Reform Jersey
Reform Jersey
Rob Ward

I am writing this on Saturday 4th May. Star Wars Day. At the end of a long week with some real highs and lows.

Reform had a good week overall. We had two major propositions passed by the States Assembly, but we also witnessed the underlying problem with our political structures in Jersey which frustrated the need for real change.

To start with the most recent. We are very pleased to have Deputy Tadier's proposition to increase Arts funding to 1% of overall States expenditure by 2022. Full details of proposition and vote here. Another progressive move driven by Reform Jersey.

It was an interesting debate where support was gained from across the Assembly. The same arguments were used against the proposition. The equation between investing more in our island life versus cutting education etc etc etc. Never a mention of the wasted money on consultants, vanity projects or the lack of a fair tax system that would enable the repairs needed to our wider infrastructure and society. There was even a mention of drains! Please look up the debate here.

Before this, we had our proposition on declaring a ‘climate change emergency’ passed. Although it was amended. Details of the amendment and vote can be found here. You can watch the debate here. Some interesting views.

I am very pleased to have this proposition passed. If a little disappointed in part B being amended. If you watch the debate, you see the faults in the way amendments are debated. They are voted on before the main proposition. Thus giving the member bringing the amendment the opportunity to speak last and influence the Assembly. On this occasion, it was (in my opinion) fear mongering about costs that made the difference. I referred to it as fantasy economics.

Perhaps we need to consider the proposer of the original proposition being given the final opportunity to explain the consequences of any amendment.

My fears regarding the amendment were soon realised. Part B was changed to -

"the Minister for the Environment was requested to carry out, as part of the process for drawing up the forthcoming Government Plan for 2020, an examination and assessment of more ambitious policies to accelerate carbon reduction, to include an assessment of the use of fiscal levels to change behaviour and raise awareness;"

Immediately the Environment Minister gave an interview where he discussed the need for more taxes on fuel. This became the headline and was latched onto by the media. This narrows the discussion in a way that could limit our impact and the wide range of changes we need to make. Some very simple.

But that’s the way it goes. We will continue to put pressure on the government plan to address climate change at source.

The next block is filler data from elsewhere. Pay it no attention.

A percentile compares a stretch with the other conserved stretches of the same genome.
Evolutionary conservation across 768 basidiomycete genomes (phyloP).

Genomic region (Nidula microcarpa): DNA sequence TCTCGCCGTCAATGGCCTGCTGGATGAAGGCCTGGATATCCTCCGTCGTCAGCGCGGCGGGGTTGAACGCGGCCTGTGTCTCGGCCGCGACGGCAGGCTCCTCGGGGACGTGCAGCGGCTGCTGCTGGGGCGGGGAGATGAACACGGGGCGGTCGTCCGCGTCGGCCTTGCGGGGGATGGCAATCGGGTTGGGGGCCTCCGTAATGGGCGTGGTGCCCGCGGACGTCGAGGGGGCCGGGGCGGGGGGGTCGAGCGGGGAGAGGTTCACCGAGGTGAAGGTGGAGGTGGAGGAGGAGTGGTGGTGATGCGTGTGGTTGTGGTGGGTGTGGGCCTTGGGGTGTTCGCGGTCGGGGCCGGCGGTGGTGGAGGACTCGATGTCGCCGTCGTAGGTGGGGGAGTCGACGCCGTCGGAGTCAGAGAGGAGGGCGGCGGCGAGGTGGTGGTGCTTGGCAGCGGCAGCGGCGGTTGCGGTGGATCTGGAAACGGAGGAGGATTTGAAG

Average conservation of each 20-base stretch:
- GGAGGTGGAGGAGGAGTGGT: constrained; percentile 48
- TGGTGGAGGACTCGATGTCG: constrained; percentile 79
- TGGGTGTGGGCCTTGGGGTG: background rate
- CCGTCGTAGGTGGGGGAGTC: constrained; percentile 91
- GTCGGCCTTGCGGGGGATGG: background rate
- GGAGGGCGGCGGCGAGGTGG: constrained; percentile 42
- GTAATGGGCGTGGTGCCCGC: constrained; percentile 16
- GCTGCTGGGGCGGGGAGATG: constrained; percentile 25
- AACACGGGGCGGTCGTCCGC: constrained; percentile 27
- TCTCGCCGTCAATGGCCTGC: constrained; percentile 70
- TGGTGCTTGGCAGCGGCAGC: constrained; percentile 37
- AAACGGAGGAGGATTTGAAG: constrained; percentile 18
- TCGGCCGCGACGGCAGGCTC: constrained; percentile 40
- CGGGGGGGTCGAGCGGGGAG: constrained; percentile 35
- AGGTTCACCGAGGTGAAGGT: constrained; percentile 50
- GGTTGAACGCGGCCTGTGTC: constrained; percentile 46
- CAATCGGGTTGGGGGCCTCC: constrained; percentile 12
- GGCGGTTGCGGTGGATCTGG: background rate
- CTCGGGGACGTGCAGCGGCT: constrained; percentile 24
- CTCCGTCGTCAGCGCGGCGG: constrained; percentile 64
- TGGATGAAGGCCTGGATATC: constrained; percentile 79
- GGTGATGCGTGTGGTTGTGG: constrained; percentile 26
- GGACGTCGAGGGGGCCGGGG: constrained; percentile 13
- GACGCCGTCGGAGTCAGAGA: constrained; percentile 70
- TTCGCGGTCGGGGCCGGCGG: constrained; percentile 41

I was very pleased that the timescale of 2019 for the plan to be drawn up was accepted. As was the item being on the Council of Ministers agenda as a standing item. I hope the Chief Minister takes my advice and invites some of the young activists involved in the Friday climate strikes to the meeting. They have spoken with passion and knowledge. Most importantly, they have done their research.

We moved on to proposition on an elected Speaker and Deputy Speaker from Senator Mézec. You can watch the debate here.

This also includes the simply misplaced proposition to change the voting of the States to a super majority brought forward by Senator Farnham. This proposition and vote can be found here. Interesting to see those who voted for the super majority that would have simply stopped all change. It would have meant that if 17 voted against changes, they would fail. Just to remind you that there are 12 Constables and 8 Senators (total of 20). And we approach a vote on electoral reform that will suggest one type of States Member.

This part of the sitting included the amendment to put any change to the role of the Bailiff to a referendum. The debate again demonstrates the reason why we need electoral reform. This is where I fail in this blog as I do not have words to describe some of the extraordinary arguments put forward and opinions expressed. Do have a watch.The amendment and the vote can be found here.

Those voting pour the amendment (ironically by just 3 votes and not a super majority as earlier suggested) wanted a referendum.

To me, this was a complete waste of time and money. The turn out would have been low and we would have wasted thousands of pounds again. Plus there is one simple problem. The outcome would have given an opinion (regardless of how flawed in terms of representation of the population) but not solved the problem for the Island.

Senator Mézec subsequently withdrew his proposition thus saving the Island a fortune. But we are left with an unelected Speaker of the States despite numerous reports and reviews - Clothier, Carswell and the Care Enquiry.

I suppose we need to be pleased that Senator Mézec has again been true to our manifesto and brought the proposition. Just like the tax reforms he brought to the Assembly at the beginning of this term. But again the Assembly failed to make the progressive step it needed. Not all, but enough to put the brakes on change yet again.

There is a growing group of members in the States who are willing to make change. And we are working with others as much as possible. It highlights the need for Reform to build its core support and continue to build our influence. We will keep on working for change and a better Island for all.

We will keep fighting for a fairer society. Next thing for me is a proposal on free buses. More to come soon.

Finally, I will be attending my first Liberation Day as a States Member this week. The importance of this day to the Island’s history is clear to us all. I hope to see you there.

Deputy Rob Ward.